It's a peculiar trick of human psychology, but often small but certain frustrations better motivate people to make better decisions than the threat of disease and death. For instance, bans on indoor smoking led to a decline in smoking rates, suggesting that at least some people who were unmoved by fears of lung cancer were stopped by the inconvenience of having to step outside to smoke. The threat of dying horribly in a car accident didn't convince many people to wear seatbelts, but the threat of getting a ticket caused them to buckle up, saving lives.
A lot of people are able to convince themselves they're safe from the worst consequences of bad choices. Consider podcast host Joe Rogan telling his audience that a "healthy person" is safe from COVID-19. It's the kind of logic that right-wing anti-vaxxers are using to justify their choice to skip the shot to spite the left. But if they couldn't board a plane or go to their favorite bar or attend a child's wedding or they had to get a Q-tip shoved up their nose every day to go to work? Well, that inconvenience might be enough to convince them that this particular Trumpist tantrum isn't worth it.
Frank Luntz, a Republican pollster who has been focused heavily on researching anti-vaccine Republicans in recent months, recently reaffirmed that vaccine mandates, not coddling, is what refusers need in order to get the shot.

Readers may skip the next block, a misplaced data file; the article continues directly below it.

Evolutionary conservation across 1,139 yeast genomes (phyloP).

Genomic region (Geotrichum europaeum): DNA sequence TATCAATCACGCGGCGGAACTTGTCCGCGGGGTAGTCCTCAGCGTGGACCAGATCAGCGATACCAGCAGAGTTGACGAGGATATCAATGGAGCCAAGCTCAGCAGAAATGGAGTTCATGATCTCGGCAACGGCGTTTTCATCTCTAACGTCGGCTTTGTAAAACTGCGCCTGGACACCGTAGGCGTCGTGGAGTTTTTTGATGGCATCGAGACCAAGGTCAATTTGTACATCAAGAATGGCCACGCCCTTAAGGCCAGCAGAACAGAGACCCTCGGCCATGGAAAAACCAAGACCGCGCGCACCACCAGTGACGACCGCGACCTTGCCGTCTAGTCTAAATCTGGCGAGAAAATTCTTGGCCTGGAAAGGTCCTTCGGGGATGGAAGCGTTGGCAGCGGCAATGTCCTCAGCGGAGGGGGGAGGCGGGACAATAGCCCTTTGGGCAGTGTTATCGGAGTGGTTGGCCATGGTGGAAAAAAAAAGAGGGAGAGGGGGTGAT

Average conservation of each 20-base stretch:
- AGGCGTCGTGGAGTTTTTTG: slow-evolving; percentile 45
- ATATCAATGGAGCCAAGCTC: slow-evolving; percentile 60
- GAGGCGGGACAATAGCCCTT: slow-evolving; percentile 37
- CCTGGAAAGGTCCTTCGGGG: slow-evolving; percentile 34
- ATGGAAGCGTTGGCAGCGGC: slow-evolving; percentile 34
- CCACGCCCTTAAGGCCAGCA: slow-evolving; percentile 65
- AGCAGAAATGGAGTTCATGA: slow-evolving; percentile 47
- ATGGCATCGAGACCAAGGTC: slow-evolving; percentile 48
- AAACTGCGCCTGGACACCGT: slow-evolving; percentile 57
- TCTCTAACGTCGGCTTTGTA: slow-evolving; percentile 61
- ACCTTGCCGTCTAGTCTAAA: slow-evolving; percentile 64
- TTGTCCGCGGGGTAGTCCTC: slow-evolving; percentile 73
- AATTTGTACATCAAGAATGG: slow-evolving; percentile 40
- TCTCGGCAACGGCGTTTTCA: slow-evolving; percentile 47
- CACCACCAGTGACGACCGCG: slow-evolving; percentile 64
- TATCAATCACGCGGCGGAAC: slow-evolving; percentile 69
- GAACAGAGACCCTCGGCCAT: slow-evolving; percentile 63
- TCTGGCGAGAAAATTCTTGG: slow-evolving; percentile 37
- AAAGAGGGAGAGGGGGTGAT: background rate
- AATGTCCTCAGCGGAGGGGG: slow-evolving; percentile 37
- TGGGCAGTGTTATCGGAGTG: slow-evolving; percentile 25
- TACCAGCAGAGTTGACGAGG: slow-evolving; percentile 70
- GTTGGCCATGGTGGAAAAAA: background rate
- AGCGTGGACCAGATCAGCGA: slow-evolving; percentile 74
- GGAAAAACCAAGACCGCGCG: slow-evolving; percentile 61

Vaccine-hesitant Americans hate vaccine mandates.
But many would reluctantly abide by them and get the shot if their state required it to go watch live sports, concerts, eat at restaurants, or board a flight. pic.twitter.com/CGyESYU4FD
— Frank Luntz (@FrankLuntz) July 23, 2021
There's been hesitation on the part of the Biden White House to push more aggressively for mandates, out of fear of seeing a repeat of some of the protests from last year, when right-wingers flipped out over lockdowns and mask mandates. No doubt that such protests would happen, just as they happened in France after French President Emmanuel Macron announced plans for vaccine mandates for travel, eating out, and other use of public areas. But while 160,000 people protested the mandates in France, far more — over 4 million people — finally sucked it up and got shot appointments.